UNC prof linked to football investigation resigns position

Posted September 1, 2011 4:18 p.m. EDT
Updated September 15, 2011 2:34 p.m. EDT

— Professor Julius Nyang'oro, chairman of the Department of African and Afro-American Studies at the University of North Carolina, resigned that position Thursday. It was an assignment for Nyang'oro's class that brought to light apparent plagiarism by Michael McAdoo, a former member of the UNC football team.

McAdoo, who was ruled permanently ineligible in 2010 by the NCAA in the course of an investigation of players receiving impermissible benefits, filed suit in July to force the university to let him back on the field in 2011. McAdoo's lawyer, Noah Huffstetler, argued that the NCAA violated its own procedures in ruling McAdoo ineligible. He further argued that the NCAA's decision was based on information that was factually wrong and never gave McAdoo a fair chance.

In support of his case, Huffstetler provided to the court a paper written by McAdoo for Nyang'oro's class which, when compared against common plagiarism tracking tools on the internet, showed large portions of the text that appeared to have been copied from other sources.

The student-run UNC Honor Court found that McAdoo had improper help from a tutor with the works cited but overlooked any irregularities in the body of the paper.

After a hearing in McAdoo's case, Chancellor Holden Thorp asked for a faculty-led review of the Honor Court.

In a statement Thursday, he said, "Because academic integrity is paramount, we have every obligation to get to the bottom of these issues. This process has been difficult, and we’ve been through a lot this past year, but the only right thing to do is to pursue the facts and fix the problems.”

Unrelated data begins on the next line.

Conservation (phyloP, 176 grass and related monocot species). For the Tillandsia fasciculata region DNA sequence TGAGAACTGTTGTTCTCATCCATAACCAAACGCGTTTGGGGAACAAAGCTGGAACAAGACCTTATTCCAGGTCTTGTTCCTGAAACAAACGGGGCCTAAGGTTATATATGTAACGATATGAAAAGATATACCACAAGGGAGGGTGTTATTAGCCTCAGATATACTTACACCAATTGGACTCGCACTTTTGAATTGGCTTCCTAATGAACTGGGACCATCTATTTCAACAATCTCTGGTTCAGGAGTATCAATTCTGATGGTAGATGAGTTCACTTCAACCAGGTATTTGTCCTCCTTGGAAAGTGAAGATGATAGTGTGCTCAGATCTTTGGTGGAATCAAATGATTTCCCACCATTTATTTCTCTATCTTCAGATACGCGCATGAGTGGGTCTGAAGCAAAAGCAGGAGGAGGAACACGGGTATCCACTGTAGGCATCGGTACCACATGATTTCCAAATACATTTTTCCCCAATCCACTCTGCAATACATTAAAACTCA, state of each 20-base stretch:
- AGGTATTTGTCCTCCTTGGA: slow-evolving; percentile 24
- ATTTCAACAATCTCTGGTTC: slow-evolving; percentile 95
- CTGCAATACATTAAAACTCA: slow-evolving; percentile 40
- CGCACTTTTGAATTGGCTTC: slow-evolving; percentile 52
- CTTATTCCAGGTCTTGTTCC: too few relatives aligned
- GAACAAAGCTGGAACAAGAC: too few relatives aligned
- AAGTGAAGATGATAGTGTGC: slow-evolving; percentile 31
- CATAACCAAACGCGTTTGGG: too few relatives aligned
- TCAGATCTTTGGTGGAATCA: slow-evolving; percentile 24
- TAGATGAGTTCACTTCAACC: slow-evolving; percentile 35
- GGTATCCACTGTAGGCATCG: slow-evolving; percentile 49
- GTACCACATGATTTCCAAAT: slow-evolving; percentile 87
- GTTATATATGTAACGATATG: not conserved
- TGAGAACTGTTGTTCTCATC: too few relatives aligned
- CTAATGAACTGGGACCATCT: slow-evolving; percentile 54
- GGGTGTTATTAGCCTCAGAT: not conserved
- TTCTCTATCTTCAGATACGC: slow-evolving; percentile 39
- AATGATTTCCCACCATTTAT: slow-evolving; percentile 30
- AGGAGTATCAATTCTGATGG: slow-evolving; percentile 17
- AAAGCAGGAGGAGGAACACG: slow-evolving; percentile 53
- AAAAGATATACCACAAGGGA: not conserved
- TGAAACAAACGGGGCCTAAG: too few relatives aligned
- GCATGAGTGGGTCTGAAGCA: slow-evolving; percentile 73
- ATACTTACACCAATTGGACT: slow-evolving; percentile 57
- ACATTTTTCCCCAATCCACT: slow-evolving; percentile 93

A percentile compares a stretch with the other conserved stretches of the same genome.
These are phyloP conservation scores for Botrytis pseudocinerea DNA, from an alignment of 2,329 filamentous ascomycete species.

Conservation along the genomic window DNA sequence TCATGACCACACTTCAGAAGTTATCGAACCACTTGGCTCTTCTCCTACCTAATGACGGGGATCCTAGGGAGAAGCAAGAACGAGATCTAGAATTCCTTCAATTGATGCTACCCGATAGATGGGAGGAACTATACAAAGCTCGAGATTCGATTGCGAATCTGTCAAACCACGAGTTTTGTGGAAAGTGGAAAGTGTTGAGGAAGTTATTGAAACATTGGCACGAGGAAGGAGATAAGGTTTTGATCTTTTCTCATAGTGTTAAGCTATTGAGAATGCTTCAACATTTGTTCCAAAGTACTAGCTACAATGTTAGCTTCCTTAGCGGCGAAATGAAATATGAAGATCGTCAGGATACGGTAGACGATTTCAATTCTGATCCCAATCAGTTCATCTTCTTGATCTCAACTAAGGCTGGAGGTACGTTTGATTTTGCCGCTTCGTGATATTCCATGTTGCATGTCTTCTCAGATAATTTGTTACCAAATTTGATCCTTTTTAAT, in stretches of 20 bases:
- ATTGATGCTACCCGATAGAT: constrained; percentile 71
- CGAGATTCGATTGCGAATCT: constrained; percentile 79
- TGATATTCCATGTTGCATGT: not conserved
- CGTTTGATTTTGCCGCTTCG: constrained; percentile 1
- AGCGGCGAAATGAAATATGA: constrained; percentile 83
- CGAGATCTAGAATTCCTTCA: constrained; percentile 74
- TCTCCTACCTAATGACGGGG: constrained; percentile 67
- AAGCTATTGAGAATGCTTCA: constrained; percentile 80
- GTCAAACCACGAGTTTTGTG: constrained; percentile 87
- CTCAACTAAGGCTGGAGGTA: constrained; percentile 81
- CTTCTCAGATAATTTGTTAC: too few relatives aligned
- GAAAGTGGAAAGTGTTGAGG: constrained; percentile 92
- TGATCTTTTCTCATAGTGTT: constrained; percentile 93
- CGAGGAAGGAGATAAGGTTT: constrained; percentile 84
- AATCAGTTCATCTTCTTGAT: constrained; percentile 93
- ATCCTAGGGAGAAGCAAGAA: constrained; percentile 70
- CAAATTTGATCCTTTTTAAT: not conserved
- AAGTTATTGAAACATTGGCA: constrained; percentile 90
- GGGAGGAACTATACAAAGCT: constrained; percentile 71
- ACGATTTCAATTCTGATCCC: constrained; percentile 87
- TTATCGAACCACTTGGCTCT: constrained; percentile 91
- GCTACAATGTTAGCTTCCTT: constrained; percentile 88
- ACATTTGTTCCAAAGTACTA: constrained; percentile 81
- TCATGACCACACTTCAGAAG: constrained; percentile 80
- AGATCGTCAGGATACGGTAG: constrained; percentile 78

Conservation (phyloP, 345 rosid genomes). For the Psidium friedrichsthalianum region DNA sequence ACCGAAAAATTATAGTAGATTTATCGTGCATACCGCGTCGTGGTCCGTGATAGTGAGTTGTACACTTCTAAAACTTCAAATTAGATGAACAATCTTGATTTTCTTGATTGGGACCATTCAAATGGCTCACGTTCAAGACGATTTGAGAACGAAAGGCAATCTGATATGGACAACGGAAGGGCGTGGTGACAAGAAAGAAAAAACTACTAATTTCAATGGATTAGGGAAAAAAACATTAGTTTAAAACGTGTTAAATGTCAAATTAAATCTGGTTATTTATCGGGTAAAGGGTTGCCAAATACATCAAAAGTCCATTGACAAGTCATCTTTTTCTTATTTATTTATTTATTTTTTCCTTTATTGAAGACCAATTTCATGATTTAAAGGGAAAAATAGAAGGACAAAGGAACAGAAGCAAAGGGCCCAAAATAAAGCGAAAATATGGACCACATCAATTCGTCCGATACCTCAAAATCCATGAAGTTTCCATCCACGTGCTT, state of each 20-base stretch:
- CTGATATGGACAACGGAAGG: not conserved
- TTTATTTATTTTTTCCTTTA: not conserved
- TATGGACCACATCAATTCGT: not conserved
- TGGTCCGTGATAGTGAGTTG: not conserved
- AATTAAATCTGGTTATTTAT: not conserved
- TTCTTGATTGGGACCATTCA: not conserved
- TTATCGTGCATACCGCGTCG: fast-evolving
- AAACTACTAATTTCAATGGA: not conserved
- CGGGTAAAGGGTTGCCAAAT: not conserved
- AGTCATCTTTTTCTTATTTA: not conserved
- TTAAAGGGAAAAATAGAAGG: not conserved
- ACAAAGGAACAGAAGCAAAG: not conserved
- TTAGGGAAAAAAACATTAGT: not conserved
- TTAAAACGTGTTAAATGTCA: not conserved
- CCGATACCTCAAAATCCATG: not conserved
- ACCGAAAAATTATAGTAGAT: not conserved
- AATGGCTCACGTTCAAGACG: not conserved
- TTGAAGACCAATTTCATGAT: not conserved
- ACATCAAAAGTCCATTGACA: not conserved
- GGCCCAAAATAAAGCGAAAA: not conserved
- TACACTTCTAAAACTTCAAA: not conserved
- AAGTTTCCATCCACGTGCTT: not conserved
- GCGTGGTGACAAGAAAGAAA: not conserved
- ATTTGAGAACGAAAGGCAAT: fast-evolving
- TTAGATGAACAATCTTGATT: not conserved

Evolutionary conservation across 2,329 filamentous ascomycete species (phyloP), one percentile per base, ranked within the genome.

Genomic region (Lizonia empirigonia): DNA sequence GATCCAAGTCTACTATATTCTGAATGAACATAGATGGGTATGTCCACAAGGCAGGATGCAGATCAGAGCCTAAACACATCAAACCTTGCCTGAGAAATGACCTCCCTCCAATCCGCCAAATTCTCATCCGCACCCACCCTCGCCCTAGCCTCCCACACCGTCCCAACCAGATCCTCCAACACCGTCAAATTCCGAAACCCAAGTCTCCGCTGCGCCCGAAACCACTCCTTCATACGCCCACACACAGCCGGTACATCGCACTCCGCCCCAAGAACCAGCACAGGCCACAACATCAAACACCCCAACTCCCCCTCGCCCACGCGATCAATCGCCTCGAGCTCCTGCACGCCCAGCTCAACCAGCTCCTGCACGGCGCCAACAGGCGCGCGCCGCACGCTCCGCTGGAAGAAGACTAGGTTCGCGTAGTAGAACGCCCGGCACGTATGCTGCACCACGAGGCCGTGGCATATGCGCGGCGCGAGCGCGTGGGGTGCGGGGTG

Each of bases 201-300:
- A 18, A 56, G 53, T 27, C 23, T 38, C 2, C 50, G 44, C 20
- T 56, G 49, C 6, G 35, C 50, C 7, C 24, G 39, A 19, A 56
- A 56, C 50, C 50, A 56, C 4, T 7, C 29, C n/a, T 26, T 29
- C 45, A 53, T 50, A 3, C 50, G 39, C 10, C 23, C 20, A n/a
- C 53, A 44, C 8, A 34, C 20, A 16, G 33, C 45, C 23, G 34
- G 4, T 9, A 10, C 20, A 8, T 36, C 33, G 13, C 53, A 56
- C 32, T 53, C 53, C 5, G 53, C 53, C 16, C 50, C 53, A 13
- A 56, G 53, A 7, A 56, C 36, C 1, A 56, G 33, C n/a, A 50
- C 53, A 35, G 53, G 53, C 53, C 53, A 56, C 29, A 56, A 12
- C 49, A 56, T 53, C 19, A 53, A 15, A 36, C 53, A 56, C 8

Thorp cited the same academic integrity in firing head football coach Butch Davis on July 27 after more than a year of NCAA scrutiny of the program. "I have lost confidence in our ability to come through this without harming the way people think of this institution. Our academic integrity is paramount, and we must work diligently to protect it. The only way to move forward and put this behind us is to make a change,” Thorp said that day.

In Thursday's announcement, Thorp said UNC officials have been looking at “possible irregularities with courses that included undergraduate students" in Nyang’oro’s department.

Nyang'oro's students included one of McAdoo's teammates, Marvin Austin. According to a transcript published by The News & Observer. Austin earned a B+ in the 400-level class in African-American studies as a freshman, despite SAT scores that indicated he was a poor reader. Nyang'oro would have had to give his consent to allow Austin into the class.

Thorp said the university would continue "to review the facts to determine whether there have been any violations of university policy and to determine what additional actions are necessary."

Professor Evelyne Huber will serve as interim chair of the Department of African and Afro-American Studies. Nyang'oro will continue in a teaching role.